Life Of Peter Tchaikovsky Essay, Research Paper
The Life of Peter Tchaikovsky
Peter Ilyich Tchaikovsky, also spelled Pyotr Ilyich Tchaikovsky, was born in Votkinsk, in the city of Vyatka, Russia, May 7, 1840. Second in a family of five sons and one daughter, to whom he was extremely devoted. Once in his early teens when he was in school at St. Petersburg and his mother started to drive to another city, he had to be held back while she got into the carriage, and the moment he was free ran and tried to hold the wheels.
There is an anecdote of Tchaikovsky’s earliest years that gives us a clue to the paradox of his personality. Passionately kissing the map of Russia and then, one regrets to state, spitting on the other countries, he was reminded by his nurse that she herself was French. “Yes,” he said, accepting her criticism with perfect sweetness and affectionate docility, “I covered France with my hand.” The child is father of the man; here we have already Tchaikovsky’s strange two-sidedness: on one hand his intense emotionality in all personal matters, his headstrong impetuosity, leaping first and looking afterwards; on the other his candor and modesty, his intelligent acceptance of criticism, even his carefulness and good workmanship-he had covered France with his hand”! If he had only been able to reconcile that lifelong feud between his over-personal heart and his magnanimous mind, he would have been saved endless suffering. But he was not: in his music his self-criticism, as on of his best biographers, Edwin Evans, has remarked, “came after and not during composition”-he destroyed score after score. And in daily life he never learned to apply the advice of a wit tot he victim of a temperament like his: “less remorse and more reform.”
As a youth he reluctantly studied law, as much bore by it as Schumann had been, and even became a petty clerk in the Ministry of Justice. But in his early twenties he rebelled, and against his family’s wishes had the courage to throw himself into the study of music at the St. Petersburg Conservatory. He was a ready improviser, playing well for dancing and had a naturally rich sense of harmony, but was so little schooled as to be astonished when a cousin told him it was possible to modulate form any key to another. He went frequently to the Italian operas which at that time almost monopolized the Russian stage, and laid the foundation of his lifelong love for Mozart; but he had no acquaintance with Schumann, and at 21 did not even know how many symphonies Beethoven had composed. He was an ardent worker nevertheless, and once when Anton Rubinstein, his teacher of composition, asked for variations, he sat up all night and brought in two hundred. Is not that already the very picture of a facility almost fatal?–a facility which in even so fine a work as the Trio transforms an unoffending Russian folk tune into a waltz, a mazurka, and even a fugue, like a conjurer drawing rabbits out of the hat!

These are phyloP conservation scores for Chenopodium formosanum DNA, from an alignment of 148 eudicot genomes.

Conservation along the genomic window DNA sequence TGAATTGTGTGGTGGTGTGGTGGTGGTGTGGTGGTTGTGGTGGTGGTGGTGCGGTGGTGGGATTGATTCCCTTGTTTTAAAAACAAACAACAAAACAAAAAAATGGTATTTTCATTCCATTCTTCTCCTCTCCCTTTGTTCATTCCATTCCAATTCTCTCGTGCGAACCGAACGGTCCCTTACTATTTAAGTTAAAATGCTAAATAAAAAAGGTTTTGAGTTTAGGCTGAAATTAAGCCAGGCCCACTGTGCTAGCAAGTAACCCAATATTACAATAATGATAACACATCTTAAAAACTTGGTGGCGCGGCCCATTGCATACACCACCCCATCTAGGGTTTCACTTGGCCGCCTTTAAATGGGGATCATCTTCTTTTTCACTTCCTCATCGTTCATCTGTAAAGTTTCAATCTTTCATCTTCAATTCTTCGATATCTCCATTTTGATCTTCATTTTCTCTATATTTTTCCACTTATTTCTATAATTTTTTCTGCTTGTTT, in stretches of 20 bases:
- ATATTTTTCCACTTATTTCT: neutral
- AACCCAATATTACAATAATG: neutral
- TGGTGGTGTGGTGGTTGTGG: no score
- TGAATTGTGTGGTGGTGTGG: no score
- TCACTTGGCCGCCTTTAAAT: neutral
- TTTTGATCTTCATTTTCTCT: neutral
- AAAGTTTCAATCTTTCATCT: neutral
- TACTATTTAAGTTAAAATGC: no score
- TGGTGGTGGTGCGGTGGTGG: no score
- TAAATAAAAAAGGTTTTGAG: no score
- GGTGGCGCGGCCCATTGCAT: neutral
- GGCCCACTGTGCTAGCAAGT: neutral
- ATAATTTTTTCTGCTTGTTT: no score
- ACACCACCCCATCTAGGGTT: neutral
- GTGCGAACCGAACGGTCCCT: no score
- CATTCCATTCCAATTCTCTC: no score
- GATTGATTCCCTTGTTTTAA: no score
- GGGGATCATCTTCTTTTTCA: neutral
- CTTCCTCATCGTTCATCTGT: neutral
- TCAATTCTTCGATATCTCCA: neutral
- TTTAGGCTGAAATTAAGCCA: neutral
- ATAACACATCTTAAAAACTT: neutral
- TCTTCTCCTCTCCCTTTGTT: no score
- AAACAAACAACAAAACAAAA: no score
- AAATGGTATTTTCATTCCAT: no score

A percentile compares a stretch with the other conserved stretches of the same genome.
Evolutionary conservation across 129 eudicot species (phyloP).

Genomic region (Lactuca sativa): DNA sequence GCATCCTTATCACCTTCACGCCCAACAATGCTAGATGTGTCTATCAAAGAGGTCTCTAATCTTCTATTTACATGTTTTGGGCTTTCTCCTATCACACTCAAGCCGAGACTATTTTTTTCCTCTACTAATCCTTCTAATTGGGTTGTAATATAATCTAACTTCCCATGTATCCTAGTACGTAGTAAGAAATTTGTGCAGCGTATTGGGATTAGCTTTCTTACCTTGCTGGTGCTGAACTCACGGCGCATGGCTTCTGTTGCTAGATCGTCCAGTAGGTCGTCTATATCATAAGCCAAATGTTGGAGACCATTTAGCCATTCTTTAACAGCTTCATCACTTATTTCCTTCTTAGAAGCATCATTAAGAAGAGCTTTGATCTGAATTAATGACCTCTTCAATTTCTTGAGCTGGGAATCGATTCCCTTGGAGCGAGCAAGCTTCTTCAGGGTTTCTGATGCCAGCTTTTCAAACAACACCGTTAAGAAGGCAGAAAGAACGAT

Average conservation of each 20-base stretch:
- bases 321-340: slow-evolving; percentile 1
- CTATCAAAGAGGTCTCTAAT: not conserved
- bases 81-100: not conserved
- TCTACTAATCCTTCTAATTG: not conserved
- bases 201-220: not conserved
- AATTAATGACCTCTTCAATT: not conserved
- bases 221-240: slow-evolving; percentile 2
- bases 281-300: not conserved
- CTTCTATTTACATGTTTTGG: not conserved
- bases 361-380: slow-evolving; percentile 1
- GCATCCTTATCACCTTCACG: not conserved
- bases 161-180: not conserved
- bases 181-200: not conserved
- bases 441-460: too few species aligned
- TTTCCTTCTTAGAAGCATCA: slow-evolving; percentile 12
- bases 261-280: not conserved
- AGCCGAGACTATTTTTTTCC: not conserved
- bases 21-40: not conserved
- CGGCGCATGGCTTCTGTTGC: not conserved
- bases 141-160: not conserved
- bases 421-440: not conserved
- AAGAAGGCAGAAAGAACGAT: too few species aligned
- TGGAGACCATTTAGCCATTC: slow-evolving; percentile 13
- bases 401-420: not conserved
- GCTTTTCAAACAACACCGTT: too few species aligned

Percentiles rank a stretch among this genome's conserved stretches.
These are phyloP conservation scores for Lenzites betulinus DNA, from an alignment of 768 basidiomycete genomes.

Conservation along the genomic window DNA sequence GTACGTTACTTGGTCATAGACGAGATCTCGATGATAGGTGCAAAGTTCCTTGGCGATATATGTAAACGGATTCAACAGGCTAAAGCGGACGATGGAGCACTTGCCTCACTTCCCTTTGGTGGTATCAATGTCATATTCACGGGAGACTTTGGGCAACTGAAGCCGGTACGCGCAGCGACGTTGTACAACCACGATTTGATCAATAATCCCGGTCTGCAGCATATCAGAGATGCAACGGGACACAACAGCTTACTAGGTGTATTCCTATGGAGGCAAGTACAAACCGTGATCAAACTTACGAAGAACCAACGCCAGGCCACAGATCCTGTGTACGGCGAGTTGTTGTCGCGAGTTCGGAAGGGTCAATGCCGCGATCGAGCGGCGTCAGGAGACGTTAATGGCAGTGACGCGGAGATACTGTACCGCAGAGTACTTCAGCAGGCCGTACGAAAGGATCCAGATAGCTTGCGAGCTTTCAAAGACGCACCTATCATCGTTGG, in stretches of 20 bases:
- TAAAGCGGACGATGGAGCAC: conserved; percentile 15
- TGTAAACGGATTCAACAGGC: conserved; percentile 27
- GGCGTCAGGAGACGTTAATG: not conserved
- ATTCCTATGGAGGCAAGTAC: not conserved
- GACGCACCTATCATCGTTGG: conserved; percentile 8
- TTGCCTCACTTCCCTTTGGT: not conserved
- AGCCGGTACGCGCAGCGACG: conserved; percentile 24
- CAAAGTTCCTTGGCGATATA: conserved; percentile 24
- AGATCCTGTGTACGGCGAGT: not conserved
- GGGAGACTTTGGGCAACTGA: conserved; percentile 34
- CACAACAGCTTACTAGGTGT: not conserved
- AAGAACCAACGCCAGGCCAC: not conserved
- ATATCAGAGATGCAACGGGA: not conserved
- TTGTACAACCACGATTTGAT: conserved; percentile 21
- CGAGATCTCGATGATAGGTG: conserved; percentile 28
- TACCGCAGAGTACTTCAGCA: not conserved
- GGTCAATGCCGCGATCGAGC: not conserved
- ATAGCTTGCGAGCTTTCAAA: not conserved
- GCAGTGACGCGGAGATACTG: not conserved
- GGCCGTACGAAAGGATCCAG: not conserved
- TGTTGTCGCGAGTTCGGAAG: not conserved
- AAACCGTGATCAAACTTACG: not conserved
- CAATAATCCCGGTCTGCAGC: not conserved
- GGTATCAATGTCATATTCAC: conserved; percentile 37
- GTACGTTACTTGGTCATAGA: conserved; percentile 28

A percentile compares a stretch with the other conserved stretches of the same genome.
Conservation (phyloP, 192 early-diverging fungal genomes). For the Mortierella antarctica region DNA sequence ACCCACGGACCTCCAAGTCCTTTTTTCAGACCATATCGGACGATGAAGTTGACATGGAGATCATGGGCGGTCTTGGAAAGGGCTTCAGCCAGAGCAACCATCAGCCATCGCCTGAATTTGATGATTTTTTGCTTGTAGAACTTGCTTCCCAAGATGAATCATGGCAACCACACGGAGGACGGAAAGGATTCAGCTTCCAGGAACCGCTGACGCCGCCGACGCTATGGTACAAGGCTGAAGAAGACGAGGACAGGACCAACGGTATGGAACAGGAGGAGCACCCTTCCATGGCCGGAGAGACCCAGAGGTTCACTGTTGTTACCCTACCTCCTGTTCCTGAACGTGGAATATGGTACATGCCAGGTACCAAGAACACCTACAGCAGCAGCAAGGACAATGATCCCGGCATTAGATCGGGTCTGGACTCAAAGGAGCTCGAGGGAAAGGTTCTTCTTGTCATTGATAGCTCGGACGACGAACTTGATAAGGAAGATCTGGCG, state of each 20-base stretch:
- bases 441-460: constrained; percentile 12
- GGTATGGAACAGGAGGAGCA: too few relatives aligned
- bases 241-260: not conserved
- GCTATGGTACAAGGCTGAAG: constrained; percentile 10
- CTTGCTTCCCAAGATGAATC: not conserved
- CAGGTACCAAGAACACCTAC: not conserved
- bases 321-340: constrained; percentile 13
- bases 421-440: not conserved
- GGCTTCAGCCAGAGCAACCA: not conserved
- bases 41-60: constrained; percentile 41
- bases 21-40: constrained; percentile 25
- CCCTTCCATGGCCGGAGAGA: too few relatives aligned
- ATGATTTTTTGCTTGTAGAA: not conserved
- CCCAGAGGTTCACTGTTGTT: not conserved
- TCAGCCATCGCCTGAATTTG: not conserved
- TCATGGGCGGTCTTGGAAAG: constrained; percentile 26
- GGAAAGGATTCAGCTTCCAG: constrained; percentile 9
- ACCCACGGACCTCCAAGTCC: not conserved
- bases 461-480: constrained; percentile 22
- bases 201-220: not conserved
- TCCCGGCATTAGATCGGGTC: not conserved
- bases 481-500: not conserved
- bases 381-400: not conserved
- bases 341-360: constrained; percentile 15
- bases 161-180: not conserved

Early in 1866 he removed permanently to Moscow, with which all his later musical fortunes are associated, accepting a teaching post in the new conservatory just established by Rubinstein’s brother Nicholas. His early attempts at composition, largely because of that same fatal facility, had displeased himself as well as his friends; on one of them, with that same impersonal candour always flashing out from him, he had scribbled the words: “dreadful muck.” Yet now he had the courage to attempt his first symphony, “Winter Dreams.” Musically it is not of great importance, any more than are indeed the second and third, one strongly “folk and the other rather featureless, in spite of a beautiful slow movement. But the First Symphony is interesting biographically for two reasons. Over it, to begin with , its composer worked his too-delicate nerves into a state of almost pathological strain that was to recur at intervals all his life. he suffers from insomnia, a sensation of hammering in the head, and even hallucinations; and so painful was the whole experience that he never again composed at night.